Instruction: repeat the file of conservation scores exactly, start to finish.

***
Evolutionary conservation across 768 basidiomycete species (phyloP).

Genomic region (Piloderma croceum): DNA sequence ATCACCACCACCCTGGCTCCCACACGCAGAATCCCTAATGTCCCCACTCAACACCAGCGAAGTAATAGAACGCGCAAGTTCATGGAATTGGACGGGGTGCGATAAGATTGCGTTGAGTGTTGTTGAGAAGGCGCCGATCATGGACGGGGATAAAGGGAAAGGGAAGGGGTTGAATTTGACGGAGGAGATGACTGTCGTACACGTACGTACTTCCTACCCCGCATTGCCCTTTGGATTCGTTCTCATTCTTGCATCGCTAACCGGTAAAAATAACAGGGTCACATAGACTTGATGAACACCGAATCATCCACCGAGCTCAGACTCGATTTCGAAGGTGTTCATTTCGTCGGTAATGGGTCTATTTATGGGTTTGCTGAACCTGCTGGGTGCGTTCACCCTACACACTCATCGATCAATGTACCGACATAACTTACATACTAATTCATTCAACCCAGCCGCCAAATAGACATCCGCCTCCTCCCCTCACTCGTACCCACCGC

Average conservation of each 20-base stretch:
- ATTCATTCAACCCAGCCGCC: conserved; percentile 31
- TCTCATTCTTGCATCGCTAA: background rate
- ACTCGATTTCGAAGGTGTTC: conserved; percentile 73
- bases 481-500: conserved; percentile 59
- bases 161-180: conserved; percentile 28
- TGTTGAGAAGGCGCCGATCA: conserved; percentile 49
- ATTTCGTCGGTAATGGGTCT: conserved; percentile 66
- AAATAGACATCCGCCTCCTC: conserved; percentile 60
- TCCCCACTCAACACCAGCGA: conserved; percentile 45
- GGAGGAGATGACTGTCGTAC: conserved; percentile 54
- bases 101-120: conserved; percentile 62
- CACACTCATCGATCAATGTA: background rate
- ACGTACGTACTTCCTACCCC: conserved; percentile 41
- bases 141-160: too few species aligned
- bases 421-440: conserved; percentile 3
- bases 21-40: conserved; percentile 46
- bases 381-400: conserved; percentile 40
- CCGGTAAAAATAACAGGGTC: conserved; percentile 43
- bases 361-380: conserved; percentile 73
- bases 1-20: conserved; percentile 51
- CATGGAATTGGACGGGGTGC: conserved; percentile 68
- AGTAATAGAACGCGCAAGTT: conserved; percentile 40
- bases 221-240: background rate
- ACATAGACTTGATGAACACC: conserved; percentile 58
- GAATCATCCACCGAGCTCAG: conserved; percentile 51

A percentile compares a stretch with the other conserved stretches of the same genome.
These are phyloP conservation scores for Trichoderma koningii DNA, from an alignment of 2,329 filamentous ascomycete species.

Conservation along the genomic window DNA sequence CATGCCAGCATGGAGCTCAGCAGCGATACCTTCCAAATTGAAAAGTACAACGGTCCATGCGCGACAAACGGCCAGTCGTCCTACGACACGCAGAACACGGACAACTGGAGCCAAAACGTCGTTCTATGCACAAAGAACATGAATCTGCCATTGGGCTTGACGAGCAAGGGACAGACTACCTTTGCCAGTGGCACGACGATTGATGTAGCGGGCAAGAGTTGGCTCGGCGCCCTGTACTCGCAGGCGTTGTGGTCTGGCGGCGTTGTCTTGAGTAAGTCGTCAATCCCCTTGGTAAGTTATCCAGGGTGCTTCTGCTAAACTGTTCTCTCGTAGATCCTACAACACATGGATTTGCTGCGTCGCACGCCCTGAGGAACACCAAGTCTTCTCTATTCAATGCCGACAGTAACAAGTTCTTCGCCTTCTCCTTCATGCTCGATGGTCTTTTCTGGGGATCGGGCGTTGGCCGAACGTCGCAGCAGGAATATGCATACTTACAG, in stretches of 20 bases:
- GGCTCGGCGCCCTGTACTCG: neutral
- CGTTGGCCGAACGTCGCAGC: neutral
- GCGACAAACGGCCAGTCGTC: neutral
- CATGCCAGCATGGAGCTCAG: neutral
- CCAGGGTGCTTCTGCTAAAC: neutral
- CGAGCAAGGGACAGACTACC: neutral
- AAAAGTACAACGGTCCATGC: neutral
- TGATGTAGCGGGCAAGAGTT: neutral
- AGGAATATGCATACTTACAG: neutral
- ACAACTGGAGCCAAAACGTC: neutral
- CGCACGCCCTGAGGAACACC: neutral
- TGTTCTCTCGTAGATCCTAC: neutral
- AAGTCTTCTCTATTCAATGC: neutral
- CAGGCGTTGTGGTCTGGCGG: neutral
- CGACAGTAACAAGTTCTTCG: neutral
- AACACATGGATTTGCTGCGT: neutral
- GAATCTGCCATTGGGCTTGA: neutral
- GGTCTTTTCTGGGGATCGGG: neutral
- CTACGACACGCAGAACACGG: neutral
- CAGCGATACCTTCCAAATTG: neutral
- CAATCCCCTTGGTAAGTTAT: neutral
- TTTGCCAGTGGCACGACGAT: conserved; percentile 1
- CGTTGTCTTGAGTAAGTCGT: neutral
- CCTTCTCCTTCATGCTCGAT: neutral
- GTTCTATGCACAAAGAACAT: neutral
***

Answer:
Evolutionary conservation across 768 basidiomycete species (phyloP).

Genomic region (Piloderma croceum): DNA sequence ATCACCACCACCCTGGCTCCCACACGCAGAATCCCTAATGTCCCCACTCAACACCAGCGAAGTAATAGAACGCGCAAGTTCATGGAATTGGACGGGGTGCGATAAGATTGCGTTGAGTGTTGTTGAGAAGGCGCCGATCATGGACGGGGATAAAGGGAAAGGGAAGGGGTTGAATTTGACGGAGGAGATGACTGTCGTACACGTACGTACTTCCTACCCCGCATTGCCCTTTGGATTCGTTCTCATTCTTGCATCGCTAACCGGTAAAAATAACAGGGTCACATAGACTTGATGAACACCGAATCATCCACCGAGCTCAGACTCGATTTCGAAGGTGTTCATTTCGTCGGTAATGGGTCTATTTATGGGTTTGCTGAACCTGCTGGGTGCGTTCACCCTACACACTCATCGATCAATGTACCGACATAACTTACATACTAATTCATTCAACCCAGCCGCCAAATAGACATCCGCCTCCTCCCCTCACTCGTACCCACCGC

Average conservation of each 20-base stretch:
- ATTCATTCAACCCAGCCGCC: conserved; percentile 31
- TCTCATTCTTGCATCGCTAA: background rate
- ACTCGATTTCGAAGGTGTTC: conserved; percentile 73
- bases 481-500: conserved; percentile 59
- bases 161-180: conserved; percentile 28
- TGTTGAGAAGGCGCCGATCA: conserved; percentile 49
- ATTTCGTCGGTAATGGGTCT: conserved; percentile 66
- AAATAGACATCCGCCTCCTC: conserved; percentile 60
- TCCCCACTCAACACCAGCGA: conserved; percentile 45
- GGAGGAGATGACTGTCGTAC: conserved; percentile 54
- bases 101-120: conserved; percentile 62
- CACACTCATCGATCAATGTA: background rate
- ACGTACGTACTTCCTACCCC: conserved; percentile 41
- bases 141-160: too few species aligned
- bases 421-440: conserved; percentile 3
- bases 21-40: conserved; percentile 46
- bases 381-400: conserved; percentile 40
- CCGGTAAAAATAACAGGGTC: conserved; percentile 43
- bases 361-380: conserved; percentile 73
- bases 1-20: conserved; percentile 51
- CATGGAATTGGACGGGGTGC: conserved; percentile 68
- AGTAATAGAACGCGCAAGTT: conserved; percentile 40
- bases 221-240: background rate
- ACATAGACTTGATGAACACC: conserved; percentile 58
- GAATCATCCACCGAGCTCAG: conserved; percentile 51

A percentile compares a stretch with the other conserved stretches of the same genome.
These are phyloP conservation scores for Trichoderma koningii DNA, from an alignment of 2,329 filamentous ascomycete species.

Conservation along the genomic window DNA sequence CATGCCAGCATGGAGCTCAGCAGCGATACCTTCCAAATTGAAAAGTACAACGGTCCATGCGCGACAAACGGCCAGTCGTCCTACGACACGCAGAACACGGACAACTGGAGCCAAAACGTCGTTCTATGCACAAAGAACATGAATCTGCCATTGGGCTTGACGAGCAAGGGACAGACTACCTTTGCCAGTGGCACGACGATTGATGTAGCGGGCAAGAGTTGGCTCGGCGCCCTGTACTCGCAGGCGTTGTGGTCTGGCGGCGTTGTCTTGAGTAAGTCGTCAATCCCCTTGGTAAGTTATCCAGGGTGCTTCTGCTAAACTGTTCTCTCGTAGATCCTACAACACATGGATTTGCTGCGTCGCACGCCCTGAGGAACACCAAGTCTTCTCTATTCAATGCCGACAGTAACAAGTTCTTCGCCTTCTCCTTCATGCTCGATGGTCTTTTCTGGGGATCGGGCGTTGGCCGAACGTCGCAGCAGGAATATGCATACTTACAG, in stretches of 20 bases:
- GGCTCGGCGCCCTGTACTCG: neutral
- CGTTGGCCGAACGTCGCAGC: neutral
- GCGACAAACGGCCAGTCGTC: neutral
- CATGCCAGCATGGAGCTCAG: neutral
- CCAGGGTGCTTCTGCTAAAC: neutral
- CGAGCAAGGGACAGACTACC: neutral
- AAAAGTACAACGGTCCATGC: neutral
- TGATGTAGCGGGCAAGAGTT: neutral
- AGGAATATGCATACTTACAG: neutral
- ACAACTGGAGCCAAAACGTC: neutral
- CGCACGCCCTGAGGAACACC: neutral
- TGTTCTCTCGTAGATCCTAC: neutral
- AAGTCTTCTCTATTCAATGC: neutral
- CAGGCGTTGTGGTCTGGCGG: neutral
- CGACAGTAACAAGTTCTTCG: neutral
- AACACATGGATTTGCTGCGT: neutral
- GAATCTGCCATTGGGCTTGA: neutral
- GGTCTTTTCTGGGGATCGGG: neutral
- CTACGACACGCAGAACACGG: neutral
- CAGCGATACCTTCCAAATTG: neutral
- CAATCCCCTTGGTAAGTTAT: neutral
- TTTGCCAGTGGCACGACGAT: conserved; percentile 1
- CGTTGTCTTGAGTAAGTCGT: neutral
- CCTTCTCCTTCATGCTCGAT: neutral
- GTTCTATGCACAAAGAACAT: neutral